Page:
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Shell to cut jobs, spending to cope with lower oil prices

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Screen Shot 2015-07-30 at 08.23.47LONDON | BY RON BOUSSO AND KAROLIN SCHAPS: 30 July 2015

Royal Dutch Shell on Thursday reported a 37 percent drop in second quarter profits and said it would cut 6,500 jobs this year and reduce spending further to deal with an extended period of lower oil prices.

The Anglo-Dutch oil and gas company also said it was planning more asset disposals alongside its proposed $70 billion acquisition of BG Group, bringing total asset sales between 2014 and 2018 to $50 billion.

“We have to be resilient in a world where oil prices remain low for some time, whilst keeping an eye on recovery,” Chief Executive Officer Ben van Beurden is set to tell investors later in the day, according to the company.

Shell reported net income of $3.835 billion, down from $6.13 billion a year earlier and $3.25 billion in the previous quarter.

The result compared with expectations of $3.18 billion according to an analyst consensus provided by the company.

It said it anticipated 6,500 staff and direct contractor reductions in 2015 from a total of nearly 100,000 employees.

Shell said it would reduce 2015 capital investment to $30 billion, down by 20 percent from a year ago as it expects the downturn in oil prices to last for several years.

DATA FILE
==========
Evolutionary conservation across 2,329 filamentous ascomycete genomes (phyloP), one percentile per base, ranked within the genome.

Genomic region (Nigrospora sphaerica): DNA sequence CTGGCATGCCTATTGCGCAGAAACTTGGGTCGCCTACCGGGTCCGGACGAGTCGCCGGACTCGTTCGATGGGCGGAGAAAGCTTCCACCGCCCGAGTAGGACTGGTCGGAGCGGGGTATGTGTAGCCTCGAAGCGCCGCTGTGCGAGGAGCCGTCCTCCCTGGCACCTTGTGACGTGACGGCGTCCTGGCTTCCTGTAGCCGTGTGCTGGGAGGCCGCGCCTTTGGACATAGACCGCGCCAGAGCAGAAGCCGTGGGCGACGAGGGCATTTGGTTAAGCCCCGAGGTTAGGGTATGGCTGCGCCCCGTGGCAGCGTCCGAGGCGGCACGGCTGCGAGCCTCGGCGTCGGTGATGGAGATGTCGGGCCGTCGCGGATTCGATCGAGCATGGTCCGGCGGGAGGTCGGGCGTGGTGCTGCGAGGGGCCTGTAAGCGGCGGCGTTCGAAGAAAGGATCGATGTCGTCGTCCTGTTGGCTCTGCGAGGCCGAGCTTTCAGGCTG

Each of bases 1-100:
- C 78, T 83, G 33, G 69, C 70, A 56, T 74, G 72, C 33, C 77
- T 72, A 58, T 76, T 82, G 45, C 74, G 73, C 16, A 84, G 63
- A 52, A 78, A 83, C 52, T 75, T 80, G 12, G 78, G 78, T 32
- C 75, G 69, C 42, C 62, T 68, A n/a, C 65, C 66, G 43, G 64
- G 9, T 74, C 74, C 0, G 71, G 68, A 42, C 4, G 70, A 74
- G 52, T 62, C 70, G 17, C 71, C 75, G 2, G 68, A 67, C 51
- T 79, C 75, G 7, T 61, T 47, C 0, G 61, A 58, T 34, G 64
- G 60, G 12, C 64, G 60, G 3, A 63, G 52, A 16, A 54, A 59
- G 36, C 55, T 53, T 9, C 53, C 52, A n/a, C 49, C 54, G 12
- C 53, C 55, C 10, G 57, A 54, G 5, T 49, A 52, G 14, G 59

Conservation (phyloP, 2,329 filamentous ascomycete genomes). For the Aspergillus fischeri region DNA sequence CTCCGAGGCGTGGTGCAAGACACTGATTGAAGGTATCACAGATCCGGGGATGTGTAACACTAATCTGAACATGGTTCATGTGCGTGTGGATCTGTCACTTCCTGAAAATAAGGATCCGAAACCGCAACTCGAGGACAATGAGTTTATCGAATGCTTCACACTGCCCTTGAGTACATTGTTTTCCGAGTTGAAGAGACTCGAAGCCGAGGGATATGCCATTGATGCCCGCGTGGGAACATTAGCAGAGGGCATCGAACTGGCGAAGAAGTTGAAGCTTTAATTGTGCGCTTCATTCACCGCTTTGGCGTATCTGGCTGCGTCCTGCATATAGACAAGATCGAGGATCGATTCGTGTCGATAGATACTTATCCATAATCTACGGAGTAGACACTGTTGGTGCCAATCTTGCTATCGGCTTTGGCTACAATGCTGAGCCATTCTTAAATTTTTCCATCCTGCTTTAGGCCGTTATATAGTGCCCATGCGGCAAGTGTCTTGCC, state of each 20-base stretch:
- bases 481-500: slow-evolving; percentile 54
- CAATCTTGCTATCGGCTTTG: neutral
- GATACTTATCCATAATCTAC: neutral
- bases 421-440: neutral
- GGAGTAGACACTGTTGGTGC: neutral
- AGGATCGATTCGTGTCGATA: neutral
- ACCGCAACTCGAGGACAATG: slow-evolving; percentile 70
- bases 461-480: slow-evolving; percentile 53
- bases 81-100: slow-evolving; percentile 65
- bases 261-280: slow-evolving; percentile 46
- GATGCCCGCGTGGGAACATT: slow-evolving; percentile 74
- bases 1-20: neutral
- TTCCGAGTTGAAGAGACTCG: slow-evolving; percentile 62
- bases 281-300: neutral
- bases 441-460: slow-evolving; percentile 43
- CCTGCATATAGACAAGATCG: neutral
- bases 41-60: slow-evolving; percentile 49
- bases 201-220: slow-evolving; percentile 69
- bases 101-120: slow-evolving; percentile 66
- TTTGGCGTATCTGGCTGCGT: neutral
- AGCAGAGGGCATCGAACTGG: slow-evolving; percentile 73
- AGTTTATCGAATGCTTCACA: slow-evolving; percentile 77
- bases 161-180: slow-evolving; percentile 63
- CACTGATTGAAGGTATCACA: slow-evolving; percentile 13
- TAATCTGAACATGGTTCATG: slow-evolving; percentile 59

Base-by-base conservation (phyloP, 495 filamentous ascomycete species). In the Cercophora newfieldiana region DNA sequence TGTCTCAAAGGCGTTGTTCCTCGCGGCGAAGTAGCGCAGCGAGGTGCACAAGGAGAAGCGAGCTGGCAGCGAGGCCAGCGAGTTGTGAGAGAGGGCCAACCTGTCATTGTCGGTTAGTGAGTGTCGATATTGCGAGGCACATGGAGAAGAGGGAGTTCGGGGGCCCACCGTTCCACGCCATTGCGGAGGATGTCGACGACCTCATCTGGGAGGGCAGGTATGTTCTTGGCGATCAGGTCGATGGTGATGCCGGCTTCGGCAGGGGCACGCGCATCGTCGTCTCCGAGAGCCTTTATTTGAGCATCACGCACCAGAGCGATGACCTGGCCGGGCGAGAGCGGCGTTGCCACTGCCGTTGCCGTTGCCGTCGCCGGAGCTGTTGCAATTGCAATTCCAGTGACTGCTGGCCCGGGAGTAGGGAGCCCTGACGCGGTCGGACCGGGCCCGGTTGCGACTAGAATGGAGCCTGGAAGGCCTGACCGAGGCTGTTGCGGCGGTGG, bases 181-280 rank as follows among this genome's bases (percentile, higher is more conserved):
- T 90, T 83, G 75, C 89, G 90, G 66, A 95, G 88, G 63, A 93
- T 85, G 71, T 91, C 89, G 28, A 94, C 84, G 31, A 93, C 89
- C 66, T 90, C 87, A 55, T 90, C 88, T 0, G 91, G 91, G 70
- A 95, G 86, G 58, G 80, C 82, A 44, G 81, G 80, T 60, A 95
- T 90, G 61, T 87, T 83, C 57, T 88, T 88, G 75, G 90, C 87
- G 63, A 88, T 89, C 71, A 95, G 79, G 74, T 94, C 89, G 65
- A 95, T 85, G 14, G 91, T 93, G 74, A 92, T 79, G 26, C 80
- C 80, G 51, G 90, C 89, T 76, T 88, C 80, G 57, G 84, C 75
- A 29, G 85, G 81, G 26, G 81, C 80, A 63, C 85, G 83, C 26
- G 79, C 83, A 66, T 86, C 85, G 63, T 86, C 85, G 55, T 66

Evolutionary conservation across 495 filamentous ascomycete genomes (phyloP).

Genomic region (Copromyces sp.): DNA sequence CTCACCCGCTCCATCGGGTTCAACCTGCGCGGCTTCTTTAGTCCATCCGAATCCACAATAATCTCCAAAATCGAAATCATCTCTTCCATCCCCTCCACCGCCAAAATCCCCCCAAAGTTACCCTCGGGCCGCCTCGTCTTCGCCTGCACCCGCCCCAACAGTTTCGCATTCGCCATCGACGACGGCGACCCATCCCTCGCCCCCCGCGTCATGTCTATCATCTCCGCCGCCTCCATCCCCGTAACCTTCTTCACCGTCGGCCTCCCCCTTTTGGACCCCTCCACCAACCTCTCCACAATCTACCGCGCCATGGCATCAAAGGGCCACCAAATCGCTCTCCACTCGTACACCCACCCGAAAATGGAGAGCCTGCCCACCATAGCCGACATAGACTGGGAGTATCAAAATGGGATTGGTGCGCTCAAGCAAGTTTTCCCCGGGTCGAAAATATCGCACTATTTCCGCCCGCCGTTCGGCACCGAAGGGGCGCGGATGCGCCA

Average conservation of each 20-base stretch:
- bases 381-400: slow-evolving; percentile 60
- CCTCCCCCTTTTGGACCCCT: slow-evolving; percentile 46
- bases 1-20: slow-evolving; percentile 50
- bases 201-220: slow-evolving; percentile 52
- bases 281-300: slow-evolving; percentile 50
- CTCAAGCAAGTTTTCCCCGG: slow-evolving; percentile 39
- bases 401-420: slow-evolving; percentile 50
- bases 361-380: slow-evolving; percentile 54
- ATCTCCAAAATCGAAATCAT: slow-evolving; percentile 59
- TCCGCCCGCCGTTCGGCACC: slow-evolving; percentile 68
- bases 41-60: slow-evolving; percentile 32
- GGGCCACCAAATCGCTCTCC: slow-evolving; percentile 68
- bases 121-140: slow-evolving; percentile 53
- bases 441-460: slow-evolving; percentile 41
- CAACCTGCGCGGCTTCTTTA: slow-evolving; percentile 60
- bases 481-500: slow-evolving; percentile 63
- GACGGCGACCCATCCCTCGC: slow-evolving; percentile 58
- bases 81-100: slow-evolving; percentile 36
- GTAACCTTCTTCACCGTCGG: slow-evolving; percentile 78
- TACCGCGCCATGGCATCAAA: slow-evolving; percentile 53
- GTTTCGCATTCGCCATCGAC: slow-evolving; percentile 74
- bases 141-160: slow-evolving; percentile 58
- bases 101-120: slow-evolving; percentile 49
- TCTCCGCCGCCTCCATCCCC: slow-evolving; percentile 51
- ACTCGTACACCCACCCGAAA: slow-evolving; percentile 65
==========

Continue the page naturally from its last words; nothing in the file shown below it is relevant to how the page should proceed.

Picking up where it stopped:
Shell cut spending earlier this year to $33 billion from around $35 billion in 2014.

Oil majors have cut 2015 spending by 10 to 15 percent from 2014. Costs, including rig rates, contractors and service providers have dropped by 20 to 30 percent.

Shell maintained its dividend at 47 cents per share.

The drop in earnings is against a backdrop of lower oil prices, which averaged $60 a barrel in the second quarter of 2015, up around $5 a barrel from the previous quarter but down from $110 a barrel a year earlier.

A sharp decline of around 75 percent in revenue from oil production was once again offset by refining and trading, where earnings more than doubled in the second quarter from a year earlier.

The company said its operating costs were expected to fall by $4 billion, or around 10 percent, in 2015 as part of a broad efficiency drive to boost its balance sheet.

Shell said it expects $30 billion of asset sales between 2016 and 2018, on top of a total of $20 billion in disposals for 2014 and 2015 combined.

(Reporting by Ron Bousso and Karolin Schaps; Editing by Ed Davies and Jane Merriman)


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A vintage Shell sign is seen illuminated at a Shell gas station in Cambridge, Massachusetts, December 12, 2014.: REUTERS/BRIAN SNYDER and its sister non-profit websites,,,,,, and are owned by John Donovan. There is also a Wikipedia feature.

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